BRITISH SOLO CELLIST
Julian Lloyd-Webber carries with him a family legacy of world-class musical talent. Born on the 14th of April, 1951, he is the second son of renowned composer William Lloyd-Webber and the younger brother of musical theater icon Andrew Lloyd-Webber. His mother Jean Johnstone is a piano teacher, and his godfather is the composer Herbert Howells, which just adds up to his already impressive musical upbringing.
Lloyd-Webber won a scholarship to the Royal College of Music at 16 years old. He eventually finished his cello studies in Geneva, Switzerland, where he studied under the watchful eye of renowned cellist and instructor Pierre Fournier. He finished his studies in 1973.
Julian Lloyd-Webber’s career is as impressive as his musical pedigree. His professional debut was in 1972 when he played at the Queen Elizabeth Hall in London. He participated in the first performance in London of a cello concerto composed by Sir Arthur Bliss. He’s also collaborated with several of the world’s finest musical talents, from the legendary Yehudi Menuhin to Elton John.
Among his most notable performances was his BRIT award-winning rendition of the Elgar Cello Concerto conducted by Yehudi Menuhin. The BBC Music magazine considered it to be the finest version of the concerto ever performed. He also played the Dvorak Cello Concerto with the Czech Philharmonic, Tchaikovsky’s Rococo Variations with the London Symphony Orchestra, and Edward Benjamin Britten’s Cello Symphony to name a few.
Aside from his recording commitments, Lloyd-Webber also pours efforts into improving music education in the UK. One of his projects is the Music Education Consortium, which he established with Evelyn Glennie and James Galloway in 2003. The Consortium was among the biggest lobbyists in the push for more funding to support music education, and in 2007, the UK government decided to allot £332 million for the cause. Eventually, Lloyd-Webber was invited by the government to head its musical education program called In Harmony, which was based heavily on Venezuela’s program El Sistema.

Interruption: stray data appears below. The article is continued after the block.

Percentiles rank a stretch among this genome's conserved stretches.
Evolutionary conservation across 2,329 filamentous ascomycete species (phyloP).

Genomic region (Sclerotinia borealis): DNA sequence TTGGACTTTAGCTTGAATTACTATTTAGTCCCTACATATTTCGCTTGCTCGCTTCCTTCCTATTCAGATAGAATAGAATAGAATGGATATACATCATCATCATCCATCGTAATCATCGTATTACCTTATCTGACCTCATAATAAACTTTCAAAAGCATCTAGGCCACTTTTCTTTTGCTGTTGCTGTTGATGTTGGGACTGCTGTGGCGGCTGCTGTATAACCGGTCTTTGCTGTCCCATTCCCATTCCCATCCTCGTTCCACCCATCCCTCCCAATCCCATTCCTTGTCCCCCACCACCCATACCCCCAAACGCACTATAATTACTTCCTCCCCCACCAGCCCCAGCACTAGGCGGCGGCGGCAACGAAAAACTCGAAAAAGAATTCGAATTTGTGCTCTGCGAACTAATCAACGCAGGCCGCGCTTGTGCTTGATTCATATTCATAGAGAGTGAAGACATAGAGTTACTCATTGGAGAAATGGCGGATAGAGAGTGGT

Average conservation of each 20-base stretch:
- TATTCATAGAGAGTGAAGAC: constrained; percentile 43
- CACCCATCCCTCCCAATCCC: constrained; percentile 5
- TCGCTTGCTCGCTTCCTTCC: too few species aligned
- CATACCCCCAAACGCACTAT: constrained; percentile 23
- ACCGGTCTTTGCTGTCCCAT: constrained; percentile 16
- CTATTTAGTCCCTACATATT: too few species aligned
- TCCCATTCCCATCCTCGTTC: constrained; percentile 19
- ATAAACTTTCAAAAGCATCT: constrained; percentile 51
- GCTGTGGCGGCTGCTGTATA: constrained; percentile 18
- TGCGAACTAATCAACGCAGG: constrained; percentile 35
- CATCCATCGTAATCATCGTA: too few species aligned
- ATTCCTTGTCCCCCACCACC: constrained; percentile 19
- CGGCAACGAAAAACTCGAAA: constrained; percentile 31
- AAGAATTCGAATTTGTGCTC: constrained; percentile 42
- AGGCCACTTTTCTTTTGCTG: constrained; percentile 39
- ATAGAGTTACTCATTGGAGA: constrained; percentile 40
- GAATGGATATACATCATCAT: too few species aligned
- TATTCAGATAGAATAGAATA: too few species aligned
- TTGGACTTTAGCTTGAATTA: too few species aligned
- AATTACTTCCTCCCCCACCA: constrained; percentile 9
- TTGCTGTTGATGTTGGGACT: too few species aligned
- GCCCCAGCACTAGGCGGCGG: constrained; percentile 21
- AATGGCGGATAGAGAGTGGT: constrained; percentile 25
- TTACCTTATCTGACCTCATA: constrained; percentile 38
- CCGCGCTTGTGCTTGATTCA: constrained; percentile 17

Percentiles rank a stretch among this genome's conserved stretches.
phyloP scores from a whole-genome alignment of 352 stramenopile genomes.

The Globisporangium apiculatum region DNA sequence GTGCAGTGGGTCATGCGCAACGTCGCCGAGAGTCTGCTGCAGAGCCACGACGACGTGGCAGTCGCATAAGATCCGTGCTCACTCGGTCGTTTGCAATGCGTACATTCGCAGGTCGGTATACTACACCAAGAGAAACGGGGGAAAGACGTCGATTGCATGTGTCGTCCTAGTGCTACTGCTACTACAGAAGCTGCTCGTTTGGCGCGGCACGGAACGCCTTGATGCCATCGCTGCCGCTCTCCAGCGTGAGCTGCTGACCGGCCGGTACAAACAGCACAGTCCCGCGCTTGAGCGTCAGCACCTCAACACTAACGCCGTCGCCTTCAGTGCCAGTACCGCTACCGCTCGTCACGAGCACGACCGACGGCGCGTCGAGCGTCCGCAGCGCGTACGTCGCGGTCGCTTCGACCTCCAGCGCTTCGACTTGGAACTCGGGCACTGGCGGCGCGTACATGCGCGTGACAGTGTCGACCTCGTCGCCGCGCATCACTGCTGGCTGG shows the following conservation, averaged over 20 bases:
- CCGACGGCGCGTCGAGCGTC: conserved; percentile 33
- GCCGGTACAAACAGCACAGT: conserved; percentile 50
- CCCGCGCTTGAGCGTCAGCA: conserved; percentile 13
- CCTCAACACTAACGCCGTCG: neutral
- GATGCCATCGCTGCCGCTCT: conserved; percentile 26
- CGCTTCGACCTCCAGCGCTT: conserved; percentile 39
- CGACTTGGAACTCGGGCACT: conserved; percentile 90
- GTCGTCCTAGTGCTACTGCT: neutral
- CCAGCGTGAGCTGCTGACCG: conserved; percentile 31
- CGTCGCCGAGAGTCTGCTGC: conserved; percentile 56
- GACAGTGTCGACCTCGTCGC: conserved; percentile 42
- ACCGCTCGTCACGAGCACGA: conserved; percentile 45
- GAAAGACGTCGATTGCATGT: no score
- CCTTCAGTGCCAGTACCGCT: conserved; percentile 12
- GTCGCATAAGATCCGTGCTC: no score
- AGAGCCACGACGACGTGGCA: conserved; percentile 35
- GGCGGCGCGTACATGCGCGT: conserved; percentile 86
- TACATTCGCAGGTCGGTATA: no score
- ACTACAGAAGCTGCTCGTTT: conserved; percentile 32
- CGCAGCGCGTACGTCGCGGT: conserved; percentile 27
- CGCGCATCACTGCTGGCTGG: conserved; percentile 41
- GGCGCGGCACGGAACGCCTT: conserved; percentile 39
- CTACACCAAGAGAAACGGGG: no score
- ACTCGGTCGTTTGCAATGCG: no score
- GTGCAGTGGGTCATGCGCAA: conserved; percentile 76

For his contributions to music, Lloyd-Webber has received several of the industry’s most prestigious awards. This includes the Classic FM Red Award in 2005 and the Crystal Award from the World Economic Forum in 1998. He’s also been given the Distinguished Musician Award from the Incorporated Society of Musicians, which serves as the UK’s foremost governing body for professional musicians.
Did You Know?
While currently married to fellow cellist Jiaxin Cheng, Lloyd-Webber was also formerly married to an exiled Afghan princess, Zorah Mahmoud-Ghazi. She was the daughter of Afghanistan’s last king, Mohammed Zahir-Shah. The relationship with Mahmoud-Gazi bore him a son, David. He also has a daughter, Jasmine Orienta, with his current wife. LLoyd-Webber is also a staunch football supporter, having followed and rooted for the Leyton Orient Football Club.
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